If you haven't heard of this yet, that isn't necessarily a bad thing. Army Worm Wine is as it sounds: wine made from worms. We're not sure if Army Worm Wine was inspired by anything military aside from the Army Worm (which in and of itslef isn't military), but the name invokes a service sentiment so we thought we'd share. Hopefully the wine you're actually drinking isn't accompanied by a gag reflex.
This Army Worm is actually a forest tent caterpillar, or Malacosoma disstria, that gets its name from the fact that it is often found hanging out in its web or sorts shaped like army-style tents. These "worms" spin their pad-like structures on trunks and branches, and the occasional tent, where they then molt. Found in the northlands of the United States and Canada, their defoliation won't kill host trees, but the larvae will cause significant damage to nearby plants as they feed. Anyway, they apparently make wine — or, rather, a form of booze that Minnesotan Ray Reigstad calls wine.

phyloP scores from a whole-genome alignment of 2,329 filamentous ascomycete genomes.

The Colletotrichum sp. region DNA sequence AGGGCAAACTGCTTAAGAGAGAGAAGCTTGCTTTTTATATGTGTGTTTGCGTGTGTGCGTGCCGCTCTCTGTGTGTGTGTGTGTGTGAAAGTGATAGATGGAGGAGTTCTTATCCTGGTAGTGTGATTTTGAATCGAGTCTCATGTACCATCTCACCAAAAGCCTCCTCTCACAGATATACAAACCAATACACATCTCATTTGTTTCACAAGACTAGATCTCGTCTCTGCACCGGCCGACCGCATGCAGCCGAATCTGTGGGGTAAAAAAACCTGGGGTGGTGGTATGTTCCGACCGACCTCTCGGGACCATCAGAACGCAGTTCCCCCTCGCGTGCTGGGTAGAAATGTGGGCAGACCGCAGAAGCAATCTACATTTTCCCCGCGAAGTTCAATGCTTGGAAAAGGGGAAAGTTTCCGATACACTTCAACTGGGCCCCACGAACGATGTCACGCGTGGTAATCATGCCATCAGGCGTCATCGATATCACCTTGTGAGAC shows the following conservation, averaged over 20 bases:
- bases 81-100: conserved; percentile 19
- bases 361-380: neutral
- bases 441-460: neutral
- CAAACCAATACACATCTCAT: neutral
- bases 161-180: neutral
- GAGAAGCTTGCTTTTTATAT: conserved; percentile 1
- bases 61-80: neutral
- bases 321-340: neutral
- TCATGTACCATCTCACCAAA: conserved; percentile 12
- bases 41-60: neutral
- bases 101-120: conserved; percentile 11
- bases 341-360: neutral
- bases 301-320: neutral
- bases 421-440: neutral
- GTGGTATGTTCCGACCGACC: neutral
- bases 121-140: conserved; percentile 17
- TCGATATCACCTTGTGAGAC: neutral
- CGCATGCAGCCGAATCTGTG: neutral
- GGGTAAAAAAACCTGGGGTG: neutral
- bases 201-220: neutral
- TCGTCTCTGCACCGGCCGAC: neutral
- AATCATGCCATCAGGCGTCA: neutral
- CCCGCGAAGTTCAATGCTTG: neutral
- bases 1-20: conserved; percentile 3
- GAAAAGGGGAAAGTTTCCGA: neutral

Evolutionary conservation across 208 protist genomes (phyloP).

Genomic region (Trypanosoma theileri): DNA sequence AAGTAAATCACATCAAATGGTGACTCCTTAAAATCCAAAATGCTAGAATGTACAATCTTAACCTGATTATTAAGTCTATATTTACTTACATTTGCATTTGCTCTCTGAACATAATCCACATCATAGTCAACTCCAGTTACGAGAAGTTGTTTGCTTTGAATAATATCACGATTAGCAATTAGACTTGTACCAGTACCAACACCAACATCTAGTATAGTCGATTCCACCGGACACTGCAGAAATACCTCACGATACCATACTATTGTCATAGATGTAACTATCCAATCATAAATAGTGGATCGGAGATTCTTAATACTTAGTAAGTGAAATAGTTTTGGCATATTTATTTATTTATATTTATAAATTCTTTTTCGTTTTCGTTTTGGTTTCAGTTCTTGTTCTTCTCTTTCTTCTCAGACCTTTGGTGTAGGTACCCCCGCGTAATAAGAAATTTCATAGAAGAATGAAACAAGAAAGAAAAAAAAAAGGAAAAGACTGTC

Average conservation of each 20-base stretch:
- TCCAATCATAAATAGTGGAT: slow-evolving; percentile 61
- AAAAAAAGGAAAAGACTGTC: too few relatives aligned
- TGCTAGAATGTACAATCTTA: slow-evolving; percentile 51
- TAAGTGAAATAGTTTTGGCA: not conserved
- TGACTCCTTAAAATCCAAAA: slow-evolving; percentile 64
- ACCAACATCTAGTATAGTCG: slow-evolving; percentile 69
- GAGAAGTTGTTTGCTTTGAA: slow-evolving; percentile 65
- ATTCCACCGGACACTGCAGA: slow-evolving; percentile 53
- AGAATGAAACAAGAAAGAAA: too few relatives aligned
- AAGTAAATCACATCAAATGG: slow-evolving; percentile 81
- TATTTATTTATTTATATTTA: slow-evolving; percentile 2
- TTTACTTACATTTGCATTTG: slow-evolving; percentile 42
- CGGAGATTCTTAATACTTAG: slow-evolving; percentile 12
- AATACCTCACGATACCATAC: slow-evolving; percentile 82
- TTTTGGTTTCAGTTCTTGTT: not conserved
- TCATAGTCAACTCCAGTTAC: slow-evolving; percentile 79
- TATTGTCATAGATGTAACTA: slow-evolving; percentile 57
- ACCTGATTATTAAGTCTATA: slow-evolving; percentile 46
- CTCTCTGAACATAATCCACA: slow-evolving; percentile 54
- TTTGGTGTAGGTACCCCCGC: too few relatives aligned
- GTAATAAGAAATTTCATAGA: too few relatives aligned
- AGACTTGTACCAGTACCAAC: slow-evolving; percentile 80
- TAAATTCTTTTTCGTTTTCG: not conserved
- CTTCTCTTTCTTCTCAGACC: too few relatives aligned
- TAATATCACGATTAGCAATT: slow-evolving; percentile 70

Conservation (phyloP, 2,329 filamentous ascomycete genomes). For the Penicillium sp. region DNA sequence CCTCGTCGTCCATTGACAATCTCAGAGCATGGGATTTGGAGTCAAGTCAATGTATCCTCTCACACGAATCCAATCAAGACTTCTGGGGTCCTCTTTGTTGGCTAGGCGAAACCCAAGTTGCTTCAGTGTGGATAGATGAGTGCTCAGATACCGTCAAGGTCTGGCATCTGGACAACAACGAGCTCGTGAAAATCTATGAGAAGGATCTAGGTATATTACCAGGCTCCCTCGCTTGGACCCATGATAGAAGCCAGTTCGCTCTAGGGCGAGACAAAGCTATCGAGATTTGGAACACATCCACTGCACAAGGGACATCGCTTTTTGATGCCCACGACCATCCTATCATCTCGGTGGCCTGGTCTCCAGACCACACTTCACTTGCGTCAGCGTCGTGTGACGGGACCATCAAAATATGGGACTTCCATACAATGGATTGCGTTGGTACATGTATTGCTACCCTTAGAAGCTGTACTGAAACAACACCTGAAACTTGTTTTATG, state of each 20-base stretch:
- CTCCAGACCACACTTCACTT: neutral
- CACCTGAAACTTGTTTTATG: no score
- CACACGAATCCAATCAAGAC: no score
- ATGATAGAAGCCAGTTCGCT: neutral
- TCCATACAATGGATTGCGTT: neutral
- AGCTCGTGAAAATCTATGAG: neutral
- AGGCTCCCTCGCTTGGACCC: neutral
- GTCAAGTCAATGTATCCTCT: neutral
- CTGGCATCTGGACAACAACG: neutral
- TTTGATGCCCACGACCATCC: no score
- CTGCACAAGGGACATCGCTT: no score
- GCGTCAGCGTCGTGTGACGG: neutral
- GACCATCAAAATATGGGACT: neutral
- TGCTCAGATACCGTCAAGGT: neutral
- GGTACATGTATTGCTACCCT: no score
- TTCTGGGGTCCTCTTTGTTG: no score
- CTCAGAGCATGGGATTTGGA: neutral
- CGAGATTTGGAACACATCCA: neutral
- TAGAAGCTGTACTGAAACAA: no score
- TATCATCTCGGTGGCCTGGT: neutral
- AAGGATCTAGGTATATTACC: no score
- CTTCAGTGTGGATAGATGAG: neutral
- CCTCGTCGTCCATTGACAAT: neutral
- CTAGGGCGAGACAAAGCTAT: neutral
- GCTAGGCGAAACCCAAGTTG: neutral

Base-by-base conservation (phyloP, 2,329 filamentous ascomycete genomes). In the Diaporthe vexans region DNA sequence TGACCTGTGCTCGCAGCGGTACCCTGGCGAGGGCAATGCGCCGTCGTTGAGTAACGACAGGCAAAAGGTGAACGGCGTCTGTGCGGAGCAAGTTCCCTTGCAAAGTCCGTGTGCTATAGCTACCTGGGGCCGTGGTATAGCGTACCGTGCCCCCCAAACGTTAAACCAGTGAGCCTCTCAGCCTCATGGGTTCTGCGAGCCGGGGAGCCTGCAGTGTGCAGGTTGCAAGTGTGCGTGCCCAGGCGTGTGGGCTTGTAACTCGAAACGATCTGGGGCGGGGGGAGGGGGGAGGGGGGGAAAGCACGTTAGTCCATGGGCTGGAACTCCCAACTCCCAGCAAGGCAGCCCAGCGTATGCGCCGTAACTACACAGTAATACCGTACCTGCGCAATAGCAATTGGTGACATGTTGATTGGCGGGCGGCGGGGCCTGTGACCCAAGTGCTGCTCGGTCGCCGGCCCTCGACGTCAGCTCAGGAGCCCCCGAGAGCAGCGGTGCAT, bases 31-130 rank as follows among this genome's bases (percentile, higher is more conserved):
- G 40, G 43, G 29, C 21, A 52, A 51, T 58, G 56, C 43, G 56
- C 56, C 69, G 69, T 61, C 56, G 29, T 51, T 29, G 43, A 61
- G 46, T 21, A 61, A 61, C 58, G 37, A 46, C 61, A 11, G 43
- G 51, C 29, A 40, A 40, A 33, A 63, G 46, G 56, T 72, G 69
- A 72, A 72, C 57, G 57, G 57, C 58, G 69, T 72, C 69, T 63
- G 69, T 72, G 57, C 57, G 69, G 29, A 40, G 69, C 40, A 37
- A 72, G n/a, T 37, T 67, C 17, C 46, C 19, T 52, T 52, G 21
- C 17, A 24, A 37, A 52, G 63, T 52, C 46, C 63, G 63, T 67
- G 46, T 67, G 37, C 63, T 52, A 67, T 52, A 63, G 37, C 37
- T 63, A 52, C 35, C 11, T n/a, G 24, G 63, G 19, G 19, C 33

As he states on his official site: "As far as the process goes, I simply treated them as a combination of a fruit and a flower, after all, they eat leaves. Other ingredients include sugar, water, champagne yeast (from Canada), yeast nutrient, pectic enzymes, acid blend and campden tablets. This wine was made in Duluth, Minnesota in small batches using highly sterile equipment. It registers approximately 11% alcohol on the vino-meter."
We suppose you can call that wine...?
And for quick reference, The Free Lance-Star from Fredericksburg, Virgina, published a recipe for the concoction back on November 20, 2002 — so if you're looking for a D.I.Y. project, have at it! Simply don't hold us accountable for the taste, or any side effects for that matter.